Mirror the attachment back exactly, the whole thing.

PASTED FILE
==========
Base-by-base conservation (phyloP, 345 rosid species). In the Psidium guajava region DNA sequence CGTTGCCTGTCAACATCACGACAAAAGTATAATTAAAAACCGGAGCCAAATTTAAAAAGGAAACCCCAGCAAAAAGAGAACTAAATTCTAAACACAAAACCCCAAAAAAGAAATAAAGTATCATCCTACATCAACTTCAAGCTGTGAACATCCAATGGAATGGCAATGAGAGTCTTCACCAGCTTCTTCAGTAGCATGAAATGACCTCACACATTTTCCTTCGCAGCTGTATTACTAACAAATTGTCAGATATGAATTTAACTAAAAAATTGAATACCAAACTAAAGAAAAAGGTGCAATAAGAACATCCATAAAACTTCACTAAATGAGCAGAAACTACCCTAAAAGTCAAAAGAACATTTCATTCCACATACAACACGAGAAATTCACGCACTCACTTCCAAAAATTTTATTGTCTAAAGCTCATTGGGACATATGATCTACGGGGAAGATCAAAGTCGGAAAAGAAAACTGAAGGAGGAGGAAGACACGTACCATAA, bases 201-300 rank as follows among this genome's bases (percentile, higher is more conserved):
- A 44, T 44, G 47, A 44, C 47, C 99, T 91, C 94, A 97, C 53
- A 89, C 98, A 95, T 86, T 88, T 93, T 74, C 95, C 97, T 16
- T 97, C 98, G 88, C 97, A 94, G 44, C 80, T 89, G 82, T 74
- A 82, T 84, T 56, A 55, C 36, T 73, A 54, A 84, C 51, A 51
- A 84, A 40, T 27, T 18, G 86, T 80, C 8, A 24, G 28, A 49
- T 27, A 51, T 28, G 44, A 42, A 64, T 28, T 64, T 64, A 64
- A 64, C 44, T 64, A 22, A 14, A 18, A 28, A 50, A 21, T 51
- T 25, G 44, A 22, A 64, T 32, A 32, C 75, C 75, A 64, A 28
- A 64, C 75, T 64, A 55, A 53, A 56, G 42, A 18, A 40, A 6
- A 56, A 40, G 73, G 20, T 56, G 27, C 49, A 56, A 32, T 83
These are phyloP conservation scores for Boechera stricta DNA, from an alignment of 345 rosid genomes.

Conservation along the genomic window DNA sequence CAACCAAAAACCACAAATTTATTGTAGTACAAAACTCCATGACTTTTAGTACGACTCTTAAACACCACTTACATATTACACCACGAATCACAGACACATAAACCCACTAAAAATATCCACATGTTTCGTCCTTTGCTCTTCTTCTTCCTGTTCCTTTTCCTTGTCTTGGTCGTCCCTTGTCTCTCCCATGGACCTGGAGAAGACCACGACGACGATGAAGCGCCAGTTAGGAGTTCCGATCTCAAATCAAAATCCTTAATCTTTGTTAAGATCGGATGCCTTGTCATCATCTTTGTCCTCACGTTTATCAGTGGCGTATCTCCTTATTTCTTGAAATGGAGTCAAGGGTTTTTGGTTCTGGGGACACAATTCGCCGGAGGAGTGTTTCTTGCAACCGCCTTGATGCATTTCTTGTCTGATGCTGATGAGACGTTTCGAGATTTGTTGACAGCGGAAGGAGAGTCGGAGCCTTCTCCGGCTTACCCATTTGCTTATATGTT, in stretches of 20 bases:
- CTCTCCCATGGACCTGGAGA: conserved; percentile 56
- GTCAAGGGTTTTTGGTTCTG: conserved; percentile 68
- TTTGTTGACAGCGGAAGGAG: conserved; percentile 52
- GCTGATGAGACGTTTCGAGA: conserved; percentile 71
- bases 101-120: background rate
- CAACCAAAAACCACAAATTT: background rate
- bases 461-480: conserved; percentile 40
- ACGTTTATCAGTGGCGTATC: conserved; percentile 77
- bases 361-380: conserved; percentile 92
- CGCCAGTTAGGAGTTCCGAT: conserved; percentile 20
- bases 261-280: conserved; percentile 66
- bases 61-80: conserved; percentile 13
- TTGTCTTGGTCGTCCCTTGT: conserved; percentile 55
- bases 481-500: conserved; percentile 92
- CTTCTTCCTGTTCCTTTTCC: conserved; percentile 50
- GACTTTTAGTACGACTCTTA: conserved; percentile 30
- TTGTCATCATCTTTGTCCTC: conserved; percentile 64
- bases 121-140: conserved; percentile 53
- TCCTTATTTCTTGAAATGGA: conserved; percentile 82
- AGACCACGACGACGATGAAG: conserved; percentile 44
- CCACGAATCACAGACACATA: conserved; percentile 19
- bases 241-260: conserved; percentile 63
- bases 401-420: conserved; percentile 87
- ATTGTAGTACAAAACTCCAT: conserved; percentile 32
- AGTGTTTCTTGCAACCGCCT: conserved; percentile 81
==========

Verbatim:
Base-by-base conservation (phyloP, 345 rosid species). In the Psidium guajava region DNA sequence CGTTGCCTGTCAACATCACGACAAAAGTATAATTAAAAACCGGAGCCAAATTTAAAAAGGAAACCCCAGCAAAAAGAGAACTAAATTCTAAACACAAAACCCCAAAAAAGAAATAAAGTATCATCCTACATCAACTTCAAGCTGTGAACATCCAATGGAATGGCAATGAGAGTCTTCACCAGCTTCTTCAGTAGCATGAAATGACCTCACACATTTTCCTTCGCAGCTGTATTACTAACAAATTGTCAGATATGAATTTAACTAAAAAATTGAATACCAAACTAAAGAAAAAGGTGCAATAAGAACATCCATAAAACTTCACTAAATGAGCAGAAACTACCCTAAAAGTCAAAAGAACATTTCATTCCACATACAACACGAGAAATTCACGCACTCACTTCCAAAAATTTTATTGTCTAAAGCTCATTGGGACATATGATCTACGGGGAAGATCAAAGTCGGAAAAGAAAACTGAAGGAGGAGGAAGACACGTACCATAA, bases 201-300 rank as follows among this genome's bases (percentile, higher is more conserved):
- A 44, T 44, G 47, A 44, C 47, C 99, T 91, C 94, A 97, C 53
- A 89, C 98, A 95, T 86, T 88, T 93, T 74, C 95, C 97, T 16
- T 97, C 98, G 88, C 97, A 94, G 44, C 80, T 89, G 82, T 74
- A 82, T 84, T 56, A 55, C 36, T 73, A 54, A 84, C 51, A 51
- A 84, A 40, T 27, T 18, G 86, T 80, C 8, A 24, G 28, A 49
- T 27, A 51, T 28, G 44, A 42, A 64, T 28, T 64, T 64, A 64
- A 64, C 44, T 64, A 22, A 14, A 18, A 28, A 50, A 21, T 51
- T 25, G 44, A 22, A 64, T 32, A 32, C 75, C 75, A 64, A 28
- A 64, C 75, T 64, A 55, A 53, A 56, G 42, A 18, A 40, A 6
- A 56, A 40, G 73, G 20, T 56, G 27, C 49, A 56, A 32, T 83
These are phyloP conservation scores for Boechera stricta DNA, from an alignment of 345 rosid genomes.

Conservation along the genomic window DNA sequence CAACCAAAAACCACAAATTTATTGTAGTACAAAACTCCATGACTTTTAGTACGACTCTTAAACACCACTTACATATTACACCACGAATCACAGACACATAAACCCACTAAAAATATCCACATGTTTCGTCCTTTGCTCTTCTTCTTCCTGTTCCTTTTCCTTGTCTTGGTCGTCCCTTGTCTCTCCCATGGACCTGGAGAAGACCACGACGACGATGAAGCGCCAGTTAGGAGTTCCGATCTCAAATCAAAATCCTTAATCTTTGTTAAGATCGGATGCCTTGTCATCATCTTTGTCCTCACGTTTATCAGTGGCGTATCTCCTTATTTCTTGAAATGGAGTCAAGGGTTTTTGGTTCTGGGGACACAATTCGCCGGAGGAGTGTTTCTTGCAACCGCCTTGATGCATTTCTTGTCTGATGCTGATGAGACGTTTCGAGATTTGTTGACAGCGGAAGGAGAGTCGGAGCCTTCTCCGGCTTACCCATTTGCTTATATGTT, in stretches of 20 bases:
- CTCTCCCATGGACCTGGAGA: conserved; percentile 56
- GTCAAGGGTTTTTGGTTCTG: conserved; percentile 68
- TTTGTTGACAGCGGAAGGAG: conserved; percentile 52
- GCTGATGAGACGTTTCGAGA: conserved; percentile 71
- bases 101-120: background rate
- CAACCAAAAACCACAAATTT: background rate
- bases 461-480: conserved; percentile 40
- ACGTTTATCAGTGGCGTATC: conserved; percentile 77
- bases 361-380: conserved; percentile 92
- CGCCAGTTAGGAGTTCCGAT: conserved; percentile 20
- bases 261-280: conserved; percentile 66
- bases 61-80: conserved; percentile 13
- TTGTCTTGGTCGTCCCTTGT: conserved; percentile 55
- bases 481-500: conserved; percentile 92
- CTTCTTCCTGTTCCTTTTCC: conserved; percentile 50
- GACTTTTAGTACGACTCTTA: conserved; percentile 30
- TTGTCATCATCTTTGTCCTC: conserved; percentile 64
- bases 121-140: conserved; percentile 53
- TCCTTATTTCTTGAAATGGA: conserved; percentile 82
- AGACCACGACGACGATGAAG: conserved; percentile 44
- CCACGAATCACAGACACATA: conserved; percentile 19
- bases 241-260: conserved; percentile 63
- bases 401-420: conserved; percentile 87
- ATTGTAGTACAAAACTCCAT: conserved; percentile 32
- AGTGTTTCTTGCAACCGCCT: conserved; percentile 81